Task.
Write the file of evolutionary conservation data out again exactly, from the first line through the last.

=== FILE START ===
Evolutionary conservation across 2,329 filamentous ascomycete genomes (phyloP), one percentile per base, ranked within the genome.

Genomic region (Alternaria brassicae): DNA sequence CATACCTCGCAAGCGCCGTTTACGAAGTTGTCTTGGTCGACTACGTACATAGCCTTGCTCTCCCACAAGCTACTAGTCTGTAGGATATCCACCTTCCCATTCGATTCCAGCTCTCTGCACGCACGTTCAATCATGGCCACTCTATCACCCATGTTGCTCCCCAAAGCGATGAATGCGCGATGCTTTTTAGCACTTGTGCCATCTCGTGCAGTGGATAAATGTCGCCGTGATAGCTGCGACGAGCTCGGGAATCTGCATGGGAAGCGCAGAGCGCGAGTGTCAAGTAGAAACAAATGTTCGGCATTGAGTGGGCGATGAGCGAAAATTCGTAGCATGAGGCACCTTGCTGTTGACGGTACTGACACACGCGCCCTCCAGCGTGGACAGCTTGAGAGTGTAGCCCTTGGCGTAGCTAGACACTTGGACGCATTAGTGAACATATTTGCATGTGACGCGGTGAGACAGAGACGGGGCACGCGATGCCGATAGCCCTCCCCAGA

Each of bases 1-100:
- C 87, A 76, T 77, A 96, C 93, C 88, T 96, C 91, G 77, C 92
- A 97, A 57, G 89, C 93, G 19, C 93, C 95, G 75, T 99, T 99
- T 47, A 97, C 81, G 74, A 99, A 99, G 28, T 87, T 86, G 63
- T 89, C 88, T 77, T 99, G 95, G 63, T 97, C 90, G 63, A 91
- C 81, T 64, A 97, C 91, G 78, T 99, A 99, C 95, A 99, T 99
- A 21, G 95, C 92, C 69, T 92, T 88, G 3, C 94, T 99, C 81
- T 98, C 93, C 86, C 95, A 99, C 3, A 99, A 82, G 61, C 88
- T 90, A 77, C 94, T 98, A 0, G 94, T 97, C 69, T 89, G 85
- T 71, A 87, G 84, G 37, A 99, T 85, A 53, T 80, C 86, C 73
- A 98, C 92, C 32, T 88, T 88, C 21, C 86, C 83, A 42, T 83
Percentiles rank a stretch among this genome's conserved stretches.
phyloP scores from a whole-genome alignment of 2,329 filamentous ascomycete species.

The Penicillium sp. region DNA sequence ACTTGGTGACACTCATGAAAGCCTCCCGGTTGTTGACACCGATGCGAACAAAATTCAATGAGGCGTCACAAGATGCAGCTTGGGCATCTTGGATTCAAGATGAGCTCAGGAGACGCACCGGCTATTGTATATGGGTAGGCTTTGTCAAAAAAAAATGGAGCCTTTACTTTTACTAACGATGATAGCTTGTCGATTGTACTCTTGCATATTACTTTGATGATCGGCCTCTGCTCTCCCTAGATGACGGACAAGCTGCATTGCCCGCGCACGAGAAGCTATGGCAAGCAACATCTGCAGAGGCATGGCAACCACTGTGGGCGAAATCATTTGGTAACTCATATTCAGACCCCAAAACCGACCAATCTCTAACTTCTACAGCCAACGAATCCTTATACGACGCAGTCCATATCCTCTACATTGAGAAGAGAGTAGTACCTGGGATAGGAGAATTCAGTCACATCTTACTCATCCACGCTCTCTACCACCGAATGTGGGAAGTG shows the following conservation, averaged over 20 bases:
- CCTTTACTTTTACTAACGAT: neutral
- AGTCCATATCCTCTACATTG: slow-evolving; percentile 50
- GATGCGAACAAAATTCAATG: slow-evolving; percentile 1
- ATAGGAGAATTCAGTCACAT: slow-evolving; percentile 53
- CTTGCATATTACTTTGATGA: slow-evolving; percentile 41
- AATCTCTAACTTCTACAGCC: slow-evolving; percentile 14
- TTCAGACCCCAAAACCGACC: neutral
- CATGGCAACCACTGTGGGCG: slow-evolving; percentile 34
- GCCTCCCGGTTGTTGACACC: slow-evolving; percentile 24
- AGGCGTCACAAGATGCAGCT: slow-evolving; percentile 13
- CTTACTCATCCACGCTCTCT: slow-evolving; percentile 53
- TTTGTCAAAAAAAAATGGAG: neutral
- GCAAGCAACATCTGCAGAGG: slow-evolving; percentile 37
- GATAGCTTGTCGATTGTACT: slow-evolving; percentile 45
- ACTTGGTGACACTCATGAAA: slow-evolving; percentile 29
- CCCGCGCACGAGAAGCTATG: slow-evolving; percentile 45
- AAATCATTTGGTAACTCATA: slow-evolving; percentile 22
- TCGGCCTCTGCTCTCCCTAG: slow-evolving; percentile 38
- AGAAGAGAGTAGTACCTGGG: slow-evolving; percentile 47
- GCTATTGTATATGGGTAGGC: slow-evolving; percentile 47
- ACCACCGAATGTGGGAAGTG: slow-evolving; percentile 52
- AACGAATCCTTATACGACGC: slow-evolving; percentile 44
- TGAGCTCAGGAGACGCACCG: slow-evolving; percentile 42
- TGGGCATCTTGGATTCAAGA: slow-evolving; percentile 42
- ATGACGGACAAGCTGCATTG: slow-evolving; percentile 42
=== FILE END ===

Evolutionary conservation across 2,329 filamentous ascomycete genomes (phyloP), one percentile per base, ranked within the genome.

Genomic region (Alternaria brassicae): DNA sequence CATACCTCGCAAGCGCCGTTTACGAAGTTGTCTTGGTCGACTACGTACATAGCCTTGCTCTCCCACAAGCTACTAGTCTGTAGGATATCCACCTTCCCATTCGATTCCAGCTCTCTGCACGCACGTTCAATCATGGCCACTCTATCACCCATGTTGCTCCCCAAAGCGATGAATGCGCGATGCTTTTTAGCACTTGTGCCATCTCGTGCAGTGGATAAATGTCGCCGTGATAGCTGCGACGAGCTCGGGAATCTGCATGGGAAGCGCAGAGCGCGAGTGTCAAGTAGAAACAAATGTTCGGCATTGAGTGGGCGATGAGCGAAAATTCGTAGCATGAGGCACCTTGCTGTTGACGGTACTGACACACGCGCCCTCCAGCGTGGACAGCTTGAGAGTGTAGCCCTTGGCGTAGCTAGACACTTGGACGCATTAGTGAACATATTTGCATGTGACGCGGTGAGACAGAGACGGGGCACGCGATGCCGATAGCCCTCCCCAGA

Each of bases 1-100:
- C 87, A 76, T 77, A 96, C 93, C 88, T 96, C 91, G 77, C 92
- A 97, A 57, G 89, C 93, G 19, C 93, C 95, G 75, T 99, T 99
- T 47, A 97, C 81, G 74, A 99, A 99, G 28, T 87, T 86, G 63
- T 89, C 88, T 77, T 99, G 95, G 63, T 97, C 90, G 63, A 91
- C 81, T 64, A 97, C 91, G 78, T 99, A 99, C 95, A 99, T 99
- A 21, G 95, C 92, C 69, T 92, T 88, G 3, C 94, T 99, C 81
- T 98, C 93, C 86, C 95, A 99, C 3, A 99, A 82, G 61, C 88
- T 90, A 77, C 94, T 98, A 0, G 94, T 97, C 69, T 89, G 85
- T 71, A 87, G 84, G 37, A 99, T 85, A 53, T 80, C 86, C 73
- A 98, C 92, C 32, T 88, T 88, C 21, C 86, C 83, A 42, T 83
Percentiles rank a stretch among this genome's conserved stretches.
phyloP scores from a whole-genome alignment of 2,329 filamentous ascomycete species.

The Penicillium sp. region DNA sequence ACTTGGTGACACTCATGAAAGCCTCCCGGTTGTTGACACCGATGCGAACAAAATTCAATGAGGCGTCACAAGATGCAGCTTGGGCATCTTGGATTCAAGATGAGCTCAGGAGACGCACCGGCTATTGTATATGGGTAGGCTTTGTCAAAAAAAAATGGAGCCTTTACTTTTACTAACGATGATAGCTTGTCGATTGTACTCTTGCATATTACTTTGATGATCGGCCTCTGCTCTCCCTAGATGACGGACAAGCTGCATTGCCCGCGCACGAGAAGCTATGGCAAGCAACATCTGCAGAGGCATGGCAACCACTGTGGGCGAAATCATTTGGTAACTCATATTCAGACCCCAAAACCGACCAATCTCTAACTTCTACAGCCAACGAATCCTTATACGACGCAGTCCATATCCTCTACATTGAGAAGAGAGTAGTACCTGGGATAGGAGAATTCAGTCACATCTTACTCATCCACGCTCTCTACCACCGAATGTGGGAAGTG shows the following conservation, averaged over 20 bases:
- CCTTTACTTTTACTAACGAT: neutral
- AGTCCATATCCTCTACATTG: slow-evolving; percentile 50
- GATGCGAACAAAATTCAATG: slow-evolving; percentile 1
- ATAGGAGAATTCAGTCACAT: slow-evolving; percentile 53
- CTTGCATATTACTTTGATGA: slow-evolving; percentile 41
- AATCTCTAACTTCTACAGCC: slow-evolving; percentile 14
- TTCAGACCCCAAAACCGACC: neutral
- CATGGCAACCACTGTGGGCG: slow-evolving; percentile 34
- GCCTCCCGGTTGTTGACACC: slow-evolving; percentile 24
- AGGCGTCACAAGATGCAGCT: slow-evolving; percentile 13
- CTTACTCATCCACGCTCTCT: slow-evolving; percentile 53
- TTTGTCAAAAAAAAATGGAG: neutral
- GCAAGCAACATCTGCAGAGG: slow-evolving; percentile 37
- GATAGCTTGTCGATTGTACT: slow-evolving; percentile 45
- ACTTGGTGACACTCATGAAA: slow-evolving; percentile 29
- CCCGCGCACGAGAAGCTATG: slow-evolving; percentile 45
- AAATCATTTGGTAACTCATA: slow-evolving; percentile 22
- TCGGCCTCTGCTCTCCCTAG: slow-evolving; percentile 38
- AGAAGAGAGTAGTACCTGGG: slow-evolving; percentile 47
- GCTATTGTATATGGGTAGGC: slow-evolving; percentile 47
- ACCACCGAATGTGGGAAGTG: slow-evolving; percentile 52
- AACGAATCCTTATACGACGC: slow-evolving; percentile 44
- TGAGCTCAGGAGACGCACCG: slow-evolving; percentile 42
- TGGGCATCTTGGATTCAAGA: slow-evolving; percentile 42
- ATGACGGACAAGCTGCATTG: slow-evolving; percentile 42